You need to have some knowledge of what to look for and expect from an organic garden. You need to know what resources are available to you and who can provide you answers as to what you need for your organic garden. The tips below can help you with how to start.
When designing a garden area of your yard, a good place to start is with a tree or hedge as the anchor or structural foundation to your garden. Plant grasses and perennials around the taller centerpiece plant to add texture, color and flow. In time, these plants will fill out as they grow and look splendid against the taller trees or shrubs in the background.
If you want to have a more productive garden, expand your growing season into the fall by using row covers. Row covers keep heat in, frost out, and also protect against deer intrusion. The crops under the row covers should still be somewhat resistant to cold however, so it is best to choose greens and root vegetables.
Design your garden so that your harvest is staggered over as long a season as possible. Use cold-tolerant root crops and greens in the fall, for example, and plan to pick and preserve early strawberries in June. This way, you will have the space and time in your life to store everything you grow.
For garden plants that crave and need a lot of water, use five gallon buckets to keep those thirsty fruits and vegetables happy. Simply drill or punch several 1/8″ to 1/4″ holes into the bottom of a five gallon bucket, fill with water and set near the parched plant. Gravity allows for a slow and steady watering of those plants and if you live in an area where you get frequent rain, you will be capturing plenty of rain water to keep those buckets fairly full all season long.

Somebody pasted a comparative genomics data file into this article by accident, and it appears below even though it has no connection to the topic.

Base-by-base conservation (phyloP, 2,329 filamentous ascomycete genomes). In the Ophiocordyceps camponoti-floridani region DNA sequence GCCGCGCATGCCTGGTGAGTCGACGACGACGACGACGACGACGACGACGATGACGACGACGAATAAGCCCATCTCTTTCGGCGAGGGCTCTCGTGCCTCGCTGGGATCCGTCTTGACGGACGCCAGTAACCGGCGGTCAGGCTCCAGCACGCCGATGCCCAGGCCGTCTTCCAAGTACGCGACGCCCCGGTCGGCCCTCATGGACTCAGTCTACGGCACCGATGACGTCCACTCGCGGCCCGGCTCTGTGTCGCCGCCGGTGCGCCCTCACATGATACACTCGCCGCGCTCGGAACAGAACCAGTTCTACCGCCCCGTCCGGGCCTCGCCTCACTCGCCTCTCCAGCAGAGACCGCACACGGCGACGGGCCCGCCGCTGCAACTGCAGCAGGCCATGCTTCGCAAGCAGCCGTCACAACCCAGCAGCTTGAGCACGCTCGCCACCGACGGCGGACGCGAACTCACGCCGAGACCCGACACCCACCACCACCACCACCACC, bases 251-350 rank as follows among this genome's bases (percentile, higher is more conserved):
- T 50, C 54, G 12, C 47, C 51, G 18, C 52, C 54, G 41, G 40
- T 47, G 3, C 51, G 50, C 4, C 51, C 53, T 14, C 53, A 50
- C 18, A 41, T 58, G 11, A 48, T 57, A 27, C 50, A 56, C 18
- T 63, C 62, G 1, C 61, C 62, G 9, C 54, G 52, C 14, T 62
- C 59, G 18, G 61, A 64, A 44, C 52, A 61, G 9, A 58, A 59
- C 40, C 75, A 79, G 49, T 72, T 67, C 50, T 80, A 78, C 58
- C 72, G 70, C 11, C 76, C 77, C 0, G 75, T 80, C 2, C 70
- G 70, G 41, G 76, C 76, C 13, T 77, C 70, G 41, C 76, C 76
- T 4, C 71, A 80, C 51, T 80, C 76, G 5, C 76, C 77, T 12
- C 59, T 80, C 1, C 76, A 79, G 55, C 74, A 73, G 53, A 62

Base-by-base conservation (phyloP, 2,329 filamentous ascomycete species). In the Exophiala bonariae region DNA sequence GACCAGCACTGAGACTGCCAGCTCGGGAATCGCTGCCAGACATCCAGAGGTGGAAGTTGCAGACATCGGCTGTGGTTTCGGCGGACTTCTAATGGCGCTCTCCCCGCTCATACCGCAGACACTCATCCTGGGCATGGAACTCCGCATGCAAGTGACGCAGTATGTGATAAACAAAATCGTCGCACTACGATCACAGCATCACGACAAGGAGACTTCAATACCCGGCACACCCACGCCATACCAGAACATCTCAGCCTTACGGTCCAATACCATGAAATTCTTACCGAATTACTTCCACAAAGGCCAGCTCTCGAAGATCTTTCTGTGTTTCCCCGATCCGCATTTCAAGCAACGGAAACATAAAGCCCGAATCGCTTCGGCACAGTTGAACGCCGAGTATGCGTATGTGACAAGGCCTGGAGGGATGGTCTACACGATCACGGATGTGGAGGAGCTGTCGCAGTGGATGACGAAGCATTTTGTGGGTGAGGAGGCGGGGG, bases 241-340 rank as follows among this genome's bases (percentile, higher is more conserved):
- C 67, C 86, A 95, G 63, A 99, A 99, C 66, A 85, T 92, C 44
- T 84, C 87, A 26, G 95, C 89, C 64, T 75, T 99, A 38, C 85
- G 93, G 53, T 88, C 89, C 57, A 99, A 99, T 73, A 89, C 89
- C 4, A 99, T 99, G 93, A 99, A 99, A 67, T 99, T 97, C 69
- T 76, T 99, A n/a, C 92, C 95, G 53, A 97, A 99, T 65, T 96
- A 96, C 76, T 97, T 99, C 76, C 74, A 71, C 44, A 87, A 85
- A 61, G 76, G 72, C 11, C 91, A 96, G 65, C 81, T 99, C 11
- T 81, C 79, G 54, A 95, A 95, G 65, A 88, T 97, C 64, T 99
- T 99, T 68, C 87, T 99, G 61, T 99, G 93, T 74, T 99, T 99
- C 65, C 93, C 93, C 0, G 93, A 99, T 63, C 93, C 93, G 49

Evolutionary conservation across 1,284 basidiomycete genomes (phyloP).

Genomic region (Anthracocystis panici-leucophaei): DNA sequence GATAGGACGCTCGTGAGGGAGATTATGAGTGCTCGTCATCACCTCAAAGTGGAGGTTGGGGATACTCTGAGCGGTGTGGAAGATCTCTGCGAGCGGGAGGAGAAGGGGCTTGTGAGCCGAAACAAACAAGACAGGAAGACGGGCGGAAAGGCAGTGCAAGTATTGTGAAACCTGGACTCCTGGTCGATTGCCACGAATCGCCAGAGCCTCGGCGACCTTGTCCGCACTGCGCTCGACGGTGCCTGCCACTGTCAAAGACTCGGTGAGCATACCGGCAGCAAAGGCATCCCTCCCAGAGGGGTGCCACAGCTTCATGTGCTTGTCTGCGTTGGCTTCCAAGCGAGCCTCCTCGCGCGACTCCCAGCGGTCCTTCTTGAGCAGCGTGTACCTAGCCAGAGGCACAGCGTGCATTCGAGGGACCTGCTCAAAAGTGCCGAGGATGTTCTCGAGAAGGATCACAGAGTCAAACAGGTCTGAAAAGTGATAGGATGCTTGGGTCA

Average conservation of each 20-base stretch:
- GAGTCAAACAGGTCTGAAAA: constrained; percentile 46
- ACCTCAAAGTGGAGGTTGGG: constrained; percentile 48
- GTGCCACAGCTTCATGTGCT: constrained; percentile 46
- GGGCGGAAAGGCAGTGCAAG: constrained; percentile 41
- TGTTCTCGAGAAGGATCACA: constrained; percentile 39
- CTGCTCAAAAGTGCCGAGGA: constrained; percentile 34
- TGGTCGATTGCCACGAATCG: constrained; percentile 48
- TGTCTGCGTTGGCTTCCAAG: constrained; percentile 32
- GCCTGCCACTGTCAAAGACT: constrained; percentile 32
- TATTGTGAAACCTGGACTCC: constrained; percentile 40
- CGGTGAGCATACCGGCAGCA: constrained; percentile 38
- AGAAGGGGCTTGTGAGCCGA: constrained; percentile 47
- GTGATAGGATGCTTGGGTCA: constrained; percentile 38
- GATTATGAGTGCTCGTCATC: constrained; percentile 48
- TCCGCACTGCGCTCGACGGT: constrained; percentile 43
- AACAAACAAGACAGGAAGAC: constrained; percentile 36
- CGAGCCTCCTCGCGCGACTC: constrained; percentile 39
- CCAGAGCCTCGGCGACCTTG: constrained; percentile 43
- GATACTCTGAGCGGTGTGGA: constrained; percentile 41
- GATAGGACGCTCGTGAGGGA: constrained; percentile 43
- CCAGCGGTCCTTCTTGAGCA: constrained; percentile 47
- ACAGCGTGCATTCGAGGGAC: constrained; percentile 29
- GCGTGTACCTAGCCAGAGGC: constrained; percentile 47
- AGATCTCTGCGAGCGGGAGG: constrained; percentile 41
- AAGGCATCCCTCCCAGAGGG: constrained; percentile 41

Check your store bought soil for pests. If you buy from big home improvement stores, your soil may have pests such as aphids. To kill the insects and their larvae, put the soil in a metal baking pan and place it covered in a 400 degree oven for 20 to 30 minutes. Let cool before using.
Pick garden vegetables often and early. While immature, many types of vegetables are very tasty in their young phase. Snap peas, little summer squash, cucumbers, and budding broccoli can be picked to keep the plants in a state of reproduction for a longer period of time. This will also increase yields with a second harvest off of the same plants.
Test your soil before purchasing fertilizer. Fertilizers provide essential nutrients to plants, such as phosphorus, potassium and nitrogen. However, fertilizers can be very expensive. By testing your garden soil to see which nutrients it is lacking, you can avoid spending extra money on a complex fertilizer, and instead purchase a fertilizer containing only the nutrients that your soil requires.
As you have seen in the above tips, there is a lot of knowledge you can acquire before starting to grow your own organic garden and it’s this knowledge that can help it grow successfully. Do what you must to find out what you need and what you need to do to have a successful organic garden.